Transport for London assumes responsibility from Olympic Delivery Authority for delivery of key 2012 Games transport programmes

09 February 2011
"We have a responsibility to ensure London functions as smoothly and efficiently as possible during the Games"

We have a responsibility to ensure London functions as smoothly and efficiently as possible during the Games

All partners continue to work together to deliver spectator and Games Family transport, and to keep London moving during 2012.

The Olympic Delivery Authority (ODA) and Transport for London (TfL) today confirmed that responsibility for the 2012 Games Travel Demand Management (TDM), Olympic and Paralympic Route networks and Road Freight Management (RFM) programmes in London have now transferred to TfL.

With less than 18 months to go until the 2012 Games Olympic Opening Ceremony, the focus of all 2012 Games partners is now moving from the planning phase to one of implementation and operational delivery. 

As the authority leading on transport operations in the Capital during the Games, TfL is already responsible for the delivery and management of a number of key programmes, including the Transport Co-ordination Centre, which will ensure co-ordination and communication between all transport operators, authorities and 2012 Games partners during Games-time.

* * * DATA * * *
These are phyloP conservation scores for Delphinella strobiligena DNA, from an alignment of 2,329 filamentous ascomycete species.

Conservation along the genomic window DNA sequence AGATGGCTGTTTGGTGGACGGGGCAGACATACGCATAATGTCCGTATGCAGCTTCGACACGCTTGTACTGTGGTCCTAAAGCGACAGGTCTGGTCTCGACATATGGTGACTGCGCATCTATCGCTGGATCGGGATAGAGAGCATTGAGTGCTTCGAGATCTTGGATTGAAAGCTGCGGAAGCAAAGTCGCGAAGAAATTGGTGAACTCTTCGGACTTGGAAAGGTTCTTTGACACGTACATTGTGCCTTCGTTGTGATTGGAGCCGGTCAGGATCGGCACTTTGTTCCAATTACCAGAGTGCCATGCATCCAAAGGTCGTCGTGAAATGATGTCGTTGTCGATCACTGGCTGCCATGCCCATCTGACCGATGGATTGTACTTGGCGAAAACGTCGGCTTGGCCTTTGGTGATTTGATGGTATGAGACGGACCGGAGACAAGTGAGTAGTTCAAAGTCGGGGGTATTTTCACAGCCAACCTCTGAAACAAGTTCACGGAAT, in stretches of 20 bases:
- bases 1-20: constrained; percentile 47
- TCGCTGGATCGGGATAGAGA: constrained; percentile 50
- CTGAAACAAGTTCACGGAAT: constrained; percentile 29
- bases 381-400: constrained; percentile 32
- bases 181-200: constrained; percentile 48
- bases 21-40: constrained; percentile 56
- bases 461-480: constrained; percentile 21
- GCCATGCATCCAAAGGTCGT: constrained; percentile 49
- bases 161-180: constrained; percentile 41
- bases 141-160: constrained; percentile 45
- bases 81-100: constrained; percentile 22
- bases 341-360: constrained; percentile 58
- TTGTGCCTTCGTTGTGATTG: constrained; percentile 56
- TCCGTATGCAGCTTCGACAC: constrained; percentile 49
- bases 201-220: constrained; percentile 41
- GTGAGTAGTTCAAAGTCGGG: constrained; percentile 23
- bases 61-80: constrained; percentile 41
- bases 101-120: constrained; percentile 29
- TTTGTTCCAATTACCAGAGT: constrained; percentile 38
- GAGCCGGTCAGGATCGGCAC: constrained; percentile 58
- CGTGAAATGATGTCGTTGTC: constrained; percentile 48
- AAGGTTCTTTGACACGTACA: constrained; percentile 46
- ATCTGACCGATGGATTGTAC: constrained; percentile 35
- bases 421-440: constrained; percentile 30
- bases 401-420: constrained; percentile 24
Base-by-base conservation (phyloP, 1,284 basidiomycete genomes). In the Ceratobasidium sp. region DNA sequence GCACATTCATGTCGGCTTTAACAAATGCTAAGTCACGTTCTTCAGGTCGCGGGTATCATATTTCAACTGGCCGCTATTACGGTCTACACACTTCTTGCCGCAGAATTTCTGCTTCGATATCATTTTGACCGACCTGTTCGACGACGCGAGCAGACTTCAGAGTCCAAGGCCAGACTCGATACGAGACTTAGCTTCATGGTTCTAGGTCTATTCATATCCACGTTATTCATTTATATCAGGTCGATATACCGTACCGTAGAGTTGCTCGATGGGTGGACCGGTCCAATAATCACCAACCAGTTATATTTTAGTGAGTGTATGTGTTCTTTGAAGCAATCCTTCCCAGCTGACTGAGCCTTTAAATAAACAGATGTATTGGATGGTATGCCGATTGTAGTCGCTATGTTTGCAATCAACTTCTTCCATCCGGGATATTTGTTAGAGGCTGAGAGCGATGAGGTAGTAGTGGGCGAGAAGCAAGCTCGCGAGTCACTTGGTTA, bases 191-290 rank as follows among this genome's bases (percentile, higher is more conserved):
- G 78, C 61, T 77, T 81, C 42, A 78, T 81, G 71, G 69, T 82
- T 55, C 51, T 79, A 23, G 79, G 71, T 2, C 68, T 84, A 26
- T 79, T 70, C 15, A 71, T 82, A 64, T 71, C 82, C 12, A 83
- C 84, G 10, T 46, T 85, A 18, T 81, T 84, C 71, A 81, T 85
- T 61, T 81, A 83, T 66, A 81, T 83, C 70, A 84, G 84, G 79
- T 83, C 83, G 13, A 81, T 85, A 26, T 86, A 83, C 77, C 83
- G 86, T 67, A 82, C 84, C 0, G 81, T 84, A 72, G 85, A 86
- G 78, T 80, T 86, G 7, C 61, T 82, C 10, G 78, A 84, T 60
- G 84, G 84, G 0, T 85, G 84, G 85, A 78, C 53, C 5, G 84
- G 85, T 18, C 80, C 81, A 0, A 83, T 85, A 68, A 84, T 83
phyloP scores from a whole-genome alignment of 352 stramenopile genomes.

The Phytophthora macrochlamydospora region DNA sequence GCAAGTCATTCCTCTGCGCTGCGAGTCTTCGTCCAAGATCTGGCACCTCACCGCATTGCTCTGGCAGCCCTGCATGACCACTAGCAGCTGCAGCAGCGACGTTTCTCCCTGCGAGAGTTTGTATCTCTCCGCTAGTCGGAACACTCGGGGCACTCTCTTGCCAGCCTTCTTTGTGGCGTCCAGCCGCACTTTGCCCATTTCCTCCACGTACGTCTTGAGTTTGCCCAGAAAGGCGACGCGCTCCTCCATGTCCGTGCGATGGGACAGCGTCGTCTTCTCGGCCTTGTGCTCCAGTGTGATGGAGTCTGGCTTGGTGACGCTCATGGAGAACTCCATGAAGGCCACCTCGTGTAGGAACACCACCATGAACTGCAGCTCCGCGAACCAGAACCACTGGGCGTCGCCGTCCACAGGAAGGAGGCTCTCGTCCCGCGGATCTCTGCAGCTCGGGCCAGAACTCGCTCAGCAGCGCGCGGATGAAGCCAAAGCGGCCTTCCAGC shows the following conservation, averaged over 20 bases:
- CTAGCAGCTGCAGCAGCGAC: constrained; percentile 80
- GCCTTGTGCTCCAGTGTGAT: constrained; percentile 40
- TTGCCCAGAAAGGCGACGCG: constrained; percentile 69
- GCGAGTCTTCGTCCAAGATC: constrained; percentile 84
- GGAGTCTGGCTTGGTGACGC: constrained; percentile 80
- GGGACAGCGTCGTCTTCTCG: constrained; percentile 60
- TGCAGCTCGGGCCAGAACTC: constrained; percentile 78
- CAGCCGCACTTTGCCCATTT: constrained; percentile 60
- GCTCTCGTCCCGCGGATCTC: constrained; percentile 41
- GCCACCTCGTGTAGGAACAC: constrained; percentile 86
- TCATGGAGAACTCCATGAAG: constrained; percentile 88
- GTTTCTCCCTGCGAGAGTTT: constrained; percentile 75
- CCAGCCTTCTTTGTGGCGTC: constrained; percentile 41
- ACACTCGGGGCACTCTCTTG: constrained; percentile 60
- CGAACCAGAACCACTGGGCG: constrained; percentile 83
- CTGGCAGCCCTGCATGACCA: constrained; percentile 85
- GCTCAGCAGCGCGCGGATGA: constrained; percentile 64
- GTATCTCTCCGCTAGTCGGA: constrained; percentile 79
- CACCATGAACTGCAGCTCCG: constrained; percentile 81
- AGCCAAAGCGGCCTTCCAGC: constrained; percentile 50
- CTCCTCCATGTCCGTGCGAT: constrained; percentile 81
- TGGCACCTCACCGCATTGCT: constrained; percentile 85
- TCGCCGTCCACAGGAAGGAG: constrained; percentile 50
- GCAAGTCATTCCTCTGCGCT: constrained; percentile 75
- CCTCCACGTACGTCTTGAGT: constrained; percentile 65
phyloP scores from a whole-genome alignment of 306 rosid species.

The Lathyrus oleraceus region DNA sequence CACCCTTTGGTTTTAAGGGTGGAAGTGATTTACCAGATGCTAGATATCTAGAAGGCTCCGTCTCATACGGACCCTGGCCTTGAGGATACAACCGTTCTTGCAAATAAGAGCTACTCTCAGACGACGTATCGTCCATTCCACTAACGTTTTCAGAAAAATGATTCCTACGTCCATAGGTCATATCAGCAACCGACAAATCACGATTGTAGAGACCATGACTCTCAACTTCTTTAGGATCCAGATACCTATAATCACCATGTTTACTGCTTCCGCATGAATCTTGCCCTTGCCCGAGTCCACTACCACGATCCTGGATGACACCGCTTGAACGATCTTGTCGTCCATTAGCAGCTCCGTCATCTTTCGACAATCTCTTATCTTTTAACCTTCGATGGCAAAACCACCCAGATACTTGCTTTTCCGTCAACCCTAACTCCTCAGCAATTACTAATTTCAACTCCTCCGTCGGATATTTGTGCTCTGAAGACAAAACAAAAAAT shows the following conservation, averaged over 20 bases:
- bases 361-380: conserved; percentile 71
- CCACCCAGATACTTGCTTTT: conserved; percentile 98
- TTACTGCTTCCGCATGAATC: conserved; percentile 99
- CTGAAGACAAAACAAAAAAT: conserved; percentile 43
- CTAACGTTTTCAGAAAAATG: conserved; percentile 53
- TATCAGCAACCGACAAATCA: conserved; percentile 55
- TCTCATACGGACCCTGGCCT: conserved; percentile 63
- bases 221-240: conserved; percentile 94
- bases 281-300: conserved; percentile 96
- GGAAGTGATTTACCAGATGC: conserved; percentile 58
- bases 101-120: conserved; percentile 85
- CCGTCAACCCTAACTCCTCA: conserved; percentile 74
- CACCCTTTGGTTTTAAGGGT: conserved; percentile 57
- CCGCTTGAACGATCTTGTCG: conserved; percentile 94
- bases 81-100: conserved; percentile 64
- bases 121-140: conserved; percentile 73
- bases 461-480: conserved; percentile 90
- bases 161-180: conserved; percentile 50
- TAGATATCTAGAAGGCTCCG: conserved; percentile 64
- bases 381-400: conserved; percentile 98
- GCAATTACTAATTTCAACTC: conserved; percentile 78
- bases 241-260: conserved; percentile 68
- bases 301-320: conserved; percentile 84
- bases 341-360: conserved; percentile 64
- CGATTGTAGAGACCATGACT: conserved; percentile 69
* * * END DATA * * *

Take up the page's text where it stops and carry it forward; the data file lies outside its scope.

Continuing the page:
The transfer of these programmes to TfL will further enhance the integration and operational management of all Games transport, ensuring all athletes, officials and spectators can get to their events on time, and we can keep London and the UK moving.

Boris Johnson, the Mayor of London, said: 'The London 2012 Games are a unique opportunity for Londoners and as Mayor I am determined to ensure the Capital reaps the utmost possible benefits from them.

'I am conscious that not only is this an unparalleled opportunity, but also that we have a responsibility to ensure London functions as smoothly and efficiently as possible during the Games for the great people who live, work and play here.'

London's Transport Commissioner, Peter Hendy said: 'All London 2012 transport improvements are on track and Londoners are already benefiting from this early Games legacy. 

'While it will be business as usual during the Games, we're confident we'll get all athletes, officials and spectators to their events on time and we'll keep London moving as well.

'Hugh Sumner and his transport team at the Olympic Delivery Authority have done an excellent job in the planning and design of these programmes. 

'Now, as we turn our focus to operational delivery, it makes sense for TfL to take on responsibility for the Olympic and Paralympic Route Networks, Travel Demand Management and London Road Freight programmes and ensure there's an integrated approach to the planning and management of all London 2012 transport.'

ODA Chief Executive, Dennis Hone, said: 'Staging the Olympic and Paralympic Games is a huge logistical challenge and transport is vital to making it work.